I was fortunate that when Margaret Wasserfall became editor of Garden and Home, she took a chance on me, a totally inexperienced journalist, and I discovered the gorgeous world of décor and gardening, a passion that is still with me. At the time Garden and Home (which was first published in 1946) had a trusted reputation and we built on this introducing décor and practical gardening to the previous mix of politicians’ and socialites’ homes and gardens and made it more relevant to all home lovers. I believe that lovely surroundings enhance your life whether you live on a large property or in a tiny flat. And we’ve always endeavoured to both inspire and satisfy all our readers, no matter where they live, with beautiful photographs and practical information. 

The fact that our circulation has remained steady over the years is proof that our readers still want a print edition. On the other hand, visitors to our website and social media platforms are increasing in number, which shows that there is a growing audience for our digital content. I believe that both can work together to satisfy all types of reader. 

It’s such a privilege to be part of Garden and Home and to work with incredibly talented colleagues and contributors. It’s given me the opportunity to visit beautiful homes, stroll through gorgeous gardens, meet interesting, creative people and bring these experiences to our readers, many of whom are third-generation readers, and who over the years have become like friends. 

I’m convinced that there is still a future for Garden and Home, whatever form it may take.

WOMEN ON WHEELS - Carrie Anne Jane

It's a sad day when a media house like Associated Media Publishing closes, even sadder when it was a pioneer, particularly in having the conviction to open a female-driven motoring title like Women on Wheels (WOW).

However, times are changing, and so is media; the need to innovate and evolve will be a constant in the era of social media. Do I believe that print is dead? No, very much the opposite. It's merely finding its place in an ever-evolving media landscape. Traditional granulated sugar, for example, didn't disappear off shelves with the emergence of the stevia generation, and thus, print, like granulated sugar, will not disappear.

READ MORE: 8 must-read African novels to get you through lockdown

As for Women On Wheels, it's a sad loss. The motoring fraternity needs to realise motoring titles are traditionally published by men, for men. There is a want for car-related info that's easy to consume, credible, and relational; for those interested in cars but intimidated by the masculine veil motoring traditionally operates under. And that's why many will miss WOW's content. I can only hope that the evolution of WOW's core ethos will appear again somewhere in the media sphere.


My time as editor of House and Leisure has truly been a highlight of my career, and being able to edit such a loved and proudly local title has been an enormous privilege and honour - many sleepless nights too!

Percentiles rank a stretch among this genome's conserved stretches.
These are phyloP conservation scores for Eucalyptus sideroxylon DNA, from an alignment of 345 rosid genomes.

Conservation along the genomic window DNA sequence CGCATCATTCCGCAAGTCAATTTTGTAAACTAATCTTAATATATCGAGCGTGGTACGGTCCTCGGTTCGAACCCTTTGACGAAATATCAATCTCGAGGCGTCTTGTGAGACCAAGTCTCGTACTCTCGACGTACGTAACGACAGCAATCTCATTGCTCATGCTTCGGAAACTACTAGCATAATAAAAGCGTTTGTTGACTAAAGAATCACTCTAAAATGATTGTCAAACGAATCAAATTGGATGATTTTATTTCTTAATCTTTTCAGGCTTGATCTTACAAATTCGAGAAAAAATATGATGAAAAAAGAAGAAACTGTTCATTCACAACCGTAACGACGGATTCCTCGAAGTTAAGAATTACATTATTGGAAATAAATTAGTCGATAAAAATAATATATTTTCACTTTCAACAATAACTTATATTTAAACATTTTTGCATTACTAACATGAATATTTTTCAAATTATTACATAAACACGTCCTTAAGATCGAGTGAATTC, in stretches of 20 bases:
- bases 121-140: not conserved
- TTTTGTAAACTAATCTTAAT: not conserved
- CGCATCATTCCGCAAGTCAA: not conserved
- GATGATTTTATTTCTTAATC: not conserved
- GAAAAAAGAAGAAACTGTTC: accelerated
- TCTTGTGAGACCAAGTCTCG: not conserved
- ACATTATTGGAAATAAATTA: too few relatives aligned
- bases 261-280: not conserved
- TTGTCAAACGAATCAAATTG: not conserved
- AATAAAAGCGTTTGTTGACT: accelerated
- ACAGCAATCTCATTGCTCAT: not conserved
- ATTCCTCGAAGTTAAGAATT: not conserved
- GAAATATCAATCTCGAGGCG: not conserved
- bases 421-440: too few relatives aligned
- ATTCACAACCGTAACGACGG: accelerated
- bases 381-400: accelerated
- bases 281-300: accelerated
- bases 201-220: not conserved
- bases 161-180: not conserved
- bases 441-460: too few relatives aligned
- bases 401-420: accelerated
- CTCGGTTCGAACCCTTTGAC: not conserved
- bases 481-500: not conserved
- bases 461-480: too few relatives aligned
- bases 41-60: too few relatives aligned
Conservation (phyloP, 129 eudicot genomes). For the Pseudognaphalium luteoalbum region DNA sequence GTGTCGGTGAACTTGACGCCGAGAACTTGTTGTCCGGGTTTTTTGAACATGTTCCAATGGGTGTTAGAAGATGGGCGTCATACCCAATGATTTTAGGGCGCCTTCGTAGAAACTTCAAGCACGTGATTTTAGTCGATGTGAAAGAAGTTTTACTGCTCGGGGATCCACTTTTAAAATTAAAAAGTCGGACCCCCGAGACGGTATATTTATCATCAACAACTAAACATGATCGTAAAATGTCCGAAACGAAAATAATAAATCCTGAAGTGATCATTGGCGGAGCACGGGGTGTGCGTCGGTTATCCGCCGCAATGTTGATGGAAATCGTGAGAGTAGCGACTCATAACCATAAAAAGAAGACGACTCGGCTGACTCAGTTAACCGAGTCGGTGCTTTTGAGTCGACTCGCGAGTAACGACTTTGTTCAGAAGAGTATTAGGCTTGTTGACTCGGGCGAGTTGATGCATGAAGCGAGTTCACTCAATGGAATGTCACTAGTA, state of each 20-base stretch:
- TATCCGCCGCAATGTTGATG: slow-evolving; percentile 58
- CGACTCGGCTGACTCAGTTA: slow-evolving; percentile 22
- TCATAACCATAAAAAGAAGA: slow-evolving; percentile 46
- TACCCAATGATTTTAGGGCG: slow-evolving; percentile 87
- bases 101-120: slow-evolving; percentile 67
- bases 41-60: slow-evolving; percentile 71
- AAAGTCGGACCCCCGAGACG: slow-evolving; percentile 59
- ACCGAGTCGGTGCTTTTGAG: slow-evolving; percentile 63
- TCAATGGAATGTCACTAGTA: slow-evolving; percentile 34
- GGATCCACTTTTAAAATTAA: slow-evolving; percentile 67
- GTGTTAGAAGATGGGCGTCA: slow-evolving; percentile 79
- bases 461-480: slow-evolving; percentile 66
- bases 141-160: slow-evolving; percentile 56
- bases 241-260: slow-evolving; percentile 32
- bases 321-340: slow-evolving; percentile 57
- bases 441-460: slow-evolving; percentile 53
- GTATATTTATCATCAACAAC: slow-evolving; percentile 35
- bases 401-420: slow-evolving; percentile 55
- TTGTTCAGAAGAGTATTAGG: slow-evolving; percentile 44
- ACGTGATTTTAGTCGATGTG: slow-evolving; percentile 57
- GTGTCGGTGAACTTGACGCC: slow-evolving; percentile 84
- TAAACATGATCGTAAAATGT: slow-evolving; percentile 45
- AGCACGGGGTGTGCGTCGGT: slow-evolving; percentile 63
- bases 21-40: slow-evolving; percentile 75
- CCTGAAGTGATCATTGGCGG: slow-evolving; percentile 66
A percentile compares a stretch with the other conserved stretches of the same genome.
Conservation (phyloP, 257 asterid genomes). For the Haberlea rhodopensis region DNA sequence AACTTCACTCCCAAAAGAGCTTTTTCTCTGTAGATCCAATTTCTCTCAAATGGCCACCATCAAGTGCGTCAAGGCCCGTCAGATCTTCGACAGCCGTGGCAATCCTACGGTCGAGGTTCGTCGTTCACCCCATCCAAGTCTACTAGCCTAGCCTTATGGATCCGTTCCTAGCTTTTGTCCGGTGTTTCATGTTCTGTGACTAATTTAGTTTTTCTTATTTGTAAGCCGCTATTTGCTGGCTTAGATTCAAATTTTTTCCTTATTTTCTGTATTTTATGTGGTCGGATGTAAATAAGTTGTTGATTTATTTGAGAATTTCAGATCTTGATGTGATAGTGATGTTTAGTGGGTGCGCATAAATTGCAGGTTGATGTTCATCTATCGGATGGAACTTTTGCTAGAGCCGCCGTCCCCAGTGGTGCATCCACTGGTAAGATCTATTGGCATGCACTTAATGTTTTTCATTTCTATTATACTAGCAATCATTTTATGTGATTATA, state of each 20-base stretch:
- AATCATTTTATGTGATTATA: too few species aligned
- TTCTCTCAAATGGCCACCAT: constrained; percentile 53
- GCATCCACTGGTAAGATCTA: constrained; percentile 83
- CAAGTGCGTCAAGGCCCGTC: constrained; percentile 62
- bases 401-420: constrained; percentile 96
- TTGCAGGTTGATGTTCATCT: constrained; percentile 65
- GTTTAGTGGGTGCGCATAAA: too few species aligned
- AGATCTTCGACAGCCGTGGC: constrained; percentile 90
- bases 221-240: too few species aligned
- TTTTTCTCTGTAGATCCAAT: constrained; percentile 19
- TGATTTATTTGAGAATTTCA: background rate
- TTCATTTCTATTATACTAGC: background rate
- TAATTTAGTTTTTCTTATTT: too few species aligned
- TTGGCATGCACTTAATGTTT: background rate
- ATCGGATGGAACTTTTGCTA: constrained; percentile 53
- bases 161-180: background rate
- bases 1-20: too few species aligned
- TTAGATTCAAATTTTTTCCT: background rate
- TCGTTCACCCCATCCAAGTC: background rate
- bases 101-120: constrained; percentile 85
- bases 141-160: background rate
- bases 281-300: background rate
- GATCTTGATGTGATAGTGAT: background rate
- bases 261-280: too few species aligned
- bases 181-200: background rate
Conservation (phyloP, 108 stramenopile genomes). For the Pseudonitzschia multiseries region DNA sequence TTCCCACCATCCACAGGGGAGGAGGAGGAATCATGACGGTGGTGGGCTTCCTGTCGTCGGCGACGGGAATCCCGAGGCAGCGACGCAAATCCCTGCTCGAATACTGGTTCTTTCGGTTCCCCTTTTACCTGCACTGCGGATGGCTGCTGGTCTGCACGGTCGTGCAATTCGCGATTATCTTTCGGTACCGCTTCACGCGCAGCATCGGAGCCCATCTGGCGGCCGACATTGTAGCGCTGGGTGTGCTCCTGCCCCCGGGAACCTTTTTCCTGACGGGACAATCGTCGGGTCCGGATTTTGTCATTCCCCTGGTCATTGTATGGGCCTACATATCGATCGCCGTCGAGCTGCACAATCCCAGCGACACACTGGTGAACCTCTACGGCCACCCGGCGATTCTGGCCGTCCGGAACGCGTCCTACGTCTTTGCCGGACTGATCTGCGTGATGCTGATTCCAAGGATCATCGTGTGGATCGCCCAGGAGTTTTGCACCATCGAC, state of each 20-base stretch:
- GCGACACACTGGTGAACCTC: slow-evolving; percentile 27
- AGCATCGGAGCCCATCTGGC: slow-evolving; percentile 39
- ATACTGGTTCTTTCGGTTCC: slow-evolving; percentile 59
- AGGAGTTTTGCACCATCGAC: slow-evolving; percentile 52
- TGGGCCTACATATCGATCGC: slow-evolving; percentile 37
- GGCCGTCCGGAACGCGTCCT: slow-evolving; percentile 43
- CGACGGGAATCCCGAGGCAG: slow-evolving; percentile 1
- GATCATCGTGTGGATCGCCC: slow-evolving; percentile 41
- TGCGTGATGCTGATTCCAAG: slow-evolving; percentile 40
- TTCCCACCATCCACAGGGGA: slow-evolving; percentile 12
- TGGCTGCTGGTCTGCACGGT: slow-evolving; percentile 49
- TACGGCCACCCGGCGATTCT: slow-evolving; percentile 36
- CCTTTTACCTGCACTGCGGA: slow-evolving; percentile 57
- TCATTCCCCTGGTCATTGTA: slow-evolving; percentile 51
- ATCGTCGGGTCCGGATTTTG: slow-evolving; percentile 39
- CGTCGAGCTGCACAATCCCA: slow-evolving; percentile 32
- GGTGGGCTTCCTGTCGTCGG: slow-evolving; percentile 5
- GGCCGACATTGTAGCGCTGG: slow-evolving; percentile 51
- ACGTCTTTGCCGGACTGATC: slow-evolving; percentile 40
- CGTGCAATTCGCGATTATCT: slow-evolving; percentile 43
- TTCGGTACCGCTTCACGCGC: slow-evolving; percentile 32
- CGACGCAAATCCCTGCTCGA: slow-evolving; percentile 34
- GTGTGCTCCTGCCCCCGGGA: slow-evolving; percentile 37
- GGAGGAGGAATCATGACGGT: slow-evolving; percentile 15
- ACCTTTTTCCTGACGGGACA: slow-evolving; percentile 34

The closure of HL will undoubtedly leave a massive gap in the decor landscape, and it's with a heavy heart that we all say goodbye to this brand. Founded in 1993 by industry icons, Jane Raphaely and Sumien Brink (legends!), HL has played a significant and defining role for many in the design industry, myself included.

It has served as a home and launchpad for many in this industry, showcasing the work of architects, designers, decorators, stylists, photographers, writers, chefs, and many more creatives. While it's undoubtedly a huge loss for the industry as a whole, it's also a moment to recognise Associated Media Publishing's role in South African publishing and celebrate House and Leisure's 27 years of creativity and inspiration. My time as editor of HL might have been cut short (thanks Coronavirus!), but the legacy of HL will undoubtedly live on.

What are your thoughts on the future of print media? Tell us here.

Follow us on social media: FacebookTwitterInstagram

Sign up to W24’s newsletters so you don't miss out on any of our stories and giveaway.

We live in a world where facts and fiction get blurred
In times of uncertainty you need journalism you can trust. For 14 free days, you can have access to a world of in-depth analyses, investigative journalism, top opinions and a range of features. Journalism strengthens democracy. Invest in the future today. Thereafter you will be billed R75 per month. You can cancel anytime and if you cancel within 14 days you won't be billed. 
Subscribe to News24
Voting Booth
Do you think it's important to get married in this day and age?
Please select an option Oops! Something went wrong, please try again later.
Yes, it's important in order to create a family unit and for companionship
23% - 1191 votes
Not at all. Being single is far more liberating
9% - 461 votes
There is no general answer to this, it's each to their own
49% - 2556 votes
Yes, society still frowns on unmarried people, especially women
1% - 68 votes
It depends on whether you are able to find a compatible partner
18% - 921 votes